Art Commentary: deCordova Gallery

An effective combination of abstraction and figures makes up the season opener at Greenport’s deCordova Studio and Gallery. We must add that non-realistic styles prove effective as well. While Impressionism, Surrealism and Expressionism are present, the artists use them in subtle and sensitive ways. And there are surprises in store for the viewer when Gordon Gagliano and Hector deCordova offer us images we haven’t seen before. Gagliano’s abstractions feature the biggest change of direction from his previous works, presently recalling landscapes in their conception and execution. They are also reminders of forms in nature yet they appear spontaneous, the brush strokes sweeping and joyful. The artist’s colors are interesting, too: “Vineyard” employs warm and analogous colors at the top of the frame and cool and analogous ones at the bottom.

The exhibit is well-arranged, particularly apparent when Gagliano’s works are hung on the wall leading to the second floor. It’s as if viewers are entering a whole other world as they ascend the stairs, one full of light and energy. [expand]

Art by deCordova offers other worlds as well, his pieces often using metaphorical and mythical figures. Consider “The Source,” where pink, blue and white birds fly above a series of black-hooded figures. The image is intriguing, stimulating us to wonder about the meaning. Another ambiguous work is “Needs,” where a figure of unknown origin is apparently grasping an object. The result is a bit surreal and also abstract. And what does the title indicate?

A more surreal, yet still ambiguous, painting is “Teddy at the Beach,” which juxtaposes a real little boy with a toy bear. Both objects are somewhat distorted and unrealistic. Is there meaning here that evades us? Perhaps deCordova is suggesting that it is difficult to hold on to childhood. His male and female figures in “Way to Go” are also somewhat deformed; there’s something happy and sad about the couple dancing, their demeanors conveying both childlike and adult traits.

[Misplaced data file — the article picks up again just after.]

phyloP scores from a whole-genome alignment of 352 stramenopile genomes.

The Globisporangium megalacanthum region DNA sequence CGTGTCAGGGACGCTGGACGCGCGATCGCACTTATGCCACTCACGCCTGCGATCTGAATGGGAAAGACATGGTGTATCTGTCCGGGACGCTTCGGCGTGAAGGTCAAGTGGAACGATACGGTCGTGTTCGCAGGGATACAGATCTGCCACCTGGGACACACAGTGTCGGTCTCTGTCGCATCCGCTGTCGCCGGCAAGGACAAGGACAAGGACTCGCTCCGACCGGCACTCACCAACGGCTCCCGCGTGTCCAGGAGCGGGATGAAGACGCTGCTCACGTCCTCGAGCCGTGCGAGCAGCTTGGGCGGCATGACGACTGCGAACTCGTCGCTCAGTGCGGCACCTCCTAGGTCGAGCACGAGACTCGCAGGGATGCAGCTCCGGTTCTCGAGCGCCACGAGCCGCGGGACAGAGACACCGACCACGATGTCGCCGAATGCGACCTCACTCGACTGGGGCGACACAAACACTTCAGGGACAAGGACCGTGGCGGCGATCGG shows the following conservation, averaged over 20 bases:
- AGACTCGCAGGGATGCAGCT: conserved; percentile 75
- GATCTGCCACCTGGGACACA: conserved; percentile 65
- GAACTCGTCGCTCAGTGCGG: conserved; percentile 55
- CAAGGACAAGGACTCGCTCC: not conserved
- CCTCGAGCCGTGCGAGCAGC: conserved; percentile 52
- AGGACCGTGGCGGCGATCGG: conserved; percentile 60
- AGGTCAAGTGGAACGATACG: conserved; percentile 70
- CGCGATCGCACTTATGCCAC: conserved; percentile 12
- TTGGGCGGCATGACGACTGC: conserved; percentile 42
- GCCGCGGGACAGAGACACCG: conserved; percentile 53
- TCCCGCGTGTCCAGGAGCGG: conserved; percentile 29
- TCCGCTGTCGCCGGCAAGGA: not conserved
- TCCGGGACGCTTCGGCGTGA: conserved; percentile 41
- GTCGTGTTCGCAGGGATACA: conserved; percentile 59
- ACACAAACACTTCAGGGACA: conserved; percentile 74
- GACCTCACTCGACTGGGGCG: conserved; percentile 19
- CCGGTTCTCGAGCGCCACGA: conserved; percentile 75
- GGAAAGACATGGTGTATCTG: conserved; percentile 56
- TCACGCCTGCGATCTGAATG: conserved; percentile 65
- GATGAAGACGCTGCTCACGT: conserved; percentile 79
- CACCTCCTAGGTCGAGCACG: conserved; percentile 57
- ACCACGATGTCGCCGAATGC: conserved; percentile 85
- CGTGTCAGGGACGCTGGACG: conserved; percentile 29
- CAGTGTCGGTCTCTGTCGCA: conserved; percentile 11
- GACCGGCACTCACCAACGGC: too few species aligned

Rosamaria Eisler’s monotypes are equally intriguing and ambiguous, their style somewhat expressionistic with figures arranged in different positions. Some, like “Threshold,” have their backs to us as they are walking into the distance. We can’t help but recall a science fiction film, so full of atmosphere is the setting. In fact, all of Eisler’s monotypes evoke a mythical atmosphere from another time and place. We’re just not sure what exact time and place.

Her “Looking for a Place” seems appropriate, therefore, as a lone figure walks in the rain, standing apart from two other people. This critic is reminded of Vienna of all venues. Yet this non-distinct quality is a plus; each viewer can supply his or her own place.

Regarding a sense of place, the deCordova Studio and Gallery evokes any number of environments, like a Victorian house (which it is), or any setting where we feel welcome and comfortable. By extension, the art is also welcoming.

 

The current show will be on view until July 31 at the deCordova Studio and Gallery (538 Main Street, Greenport). Call 631-477-0620. [/expand]

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